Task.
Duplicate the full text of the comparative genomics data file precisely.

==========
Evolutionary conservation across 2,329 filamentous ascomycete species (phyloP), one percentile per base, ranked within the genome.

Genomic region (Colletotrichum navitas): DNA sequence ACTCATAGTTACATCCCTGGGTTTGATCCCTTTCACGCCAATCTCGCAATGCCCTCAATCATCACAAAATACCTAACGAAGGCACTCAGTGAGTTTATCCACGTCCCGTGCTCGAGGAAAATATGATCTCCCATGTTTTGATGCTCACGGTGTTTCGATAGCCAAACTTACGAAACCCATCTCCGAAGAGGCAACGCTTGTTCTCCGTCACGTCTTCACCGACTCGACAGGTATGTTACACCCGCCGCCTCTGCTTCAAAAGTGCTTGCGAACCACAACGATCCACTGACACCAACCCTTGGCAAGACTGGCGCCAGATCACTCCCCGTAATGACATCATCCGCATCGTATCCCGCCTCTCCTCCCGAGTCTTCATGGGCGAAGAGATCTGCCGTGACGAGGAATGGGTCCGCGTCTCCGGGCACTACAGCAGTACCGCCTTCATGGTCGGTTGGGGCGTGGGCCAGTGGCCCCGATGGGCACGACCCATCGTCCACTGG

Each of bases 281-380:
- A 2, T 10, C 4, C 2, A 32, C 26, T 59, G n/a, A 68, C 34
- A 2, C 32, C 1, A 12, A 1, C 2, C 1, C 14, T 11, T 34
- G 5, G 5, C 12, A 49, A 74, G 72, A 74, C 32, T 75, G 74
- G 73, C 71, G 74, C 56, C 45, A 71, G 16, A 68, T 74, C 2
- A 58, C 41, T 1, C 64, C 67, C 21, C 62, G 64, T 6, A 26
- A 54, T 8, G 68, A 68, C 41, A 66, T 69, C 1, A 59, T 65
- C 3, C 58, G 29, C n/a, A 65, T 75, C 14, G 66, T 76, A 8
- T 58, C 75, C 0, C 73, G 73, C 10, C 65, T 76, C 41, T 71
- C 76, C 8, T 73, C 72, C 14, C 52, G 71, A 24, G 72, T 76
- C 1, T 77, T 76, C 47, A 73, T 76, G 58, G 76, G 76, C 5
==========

Evolutionary conservation across 2,329 filamentous ascomycete species (phyloP), one percentile per base, ranked within the genome.

Genomic region (Colletotrichum navitas): DNA sequence ACTCATAGTTACATCCCTGGGTTTGATCCCTTTCACGCCAATCTCGCAATGCCCTCAATCATCACAAAATACCTAACGAAGGCACTCAGTGAGTTTATCCACGTCCCGTGCTCGAGGAAAATATGATCTCCCATGTTTTGATGCTCACGGTGTTTCGATAGCCAAACTTACGAAACCCATCTCCGAAGAGGCAACGCTTGTTCTCCGTCACGTCTTCACCGACTCGACAGGTATGTTACACCCGCCGCCTCTGCTTCAAAAGTGCTTGCGAACCACAACGATCCACTGACACCAACCCTTGGCAAGACTGGCGCCAGATCACTCCCCGTAATGACATCATCCGCATCGTATCCCGCCTCTCCTCCCGAGTCTTCATGGGCGAAGAGATCTGCCGTGACGAGGAATGGGTCCGCGTCTCCGGGCACTACAGCAGTACCGCCTTCATGGTCGGTTGGGGCGTGGGCCAGTGGCCCCGATGGGCACGACCCATCGTCCACTGG

Each of bases 281-380:
- A 2, T 10, C 4, C 2, A 32, C 26, T 59, G n/a, A 68, C 34
- A 2, C 32, C 1, A 12, A 1, C 2, C 1, C 14, T 11, T 34
- G 5, G 5, C 12, A 49, A 74, G 72, A 74, C 32, T 75, G 74
- G 73, C 71, G 74, C 56, C 45, A 71, G 16, A 68, T 74, C 2
- A 58, C 41, T 1, C 64, C 67, C 21, C 62, G 64, T 6, A 26
- A 54, T 8, G 68, A 68, C 41, A 66, T 69, C 1, A 59, T 65
- C 3, C 58, G 29, C n/a, A 65, T 75, C 14, G 66, T 76, A 8
- T 58, C 75, C 0, C 73, G 73, C 10, C 65, T 76, C 41, T 71
- C 76, C 8, T 73, C 72, C 14, C 52, G 71, A 24, G 72, T 76
- C 1, T 77, T 76, C 47, A 73, T 76, G 58, G 76, G 76, C 5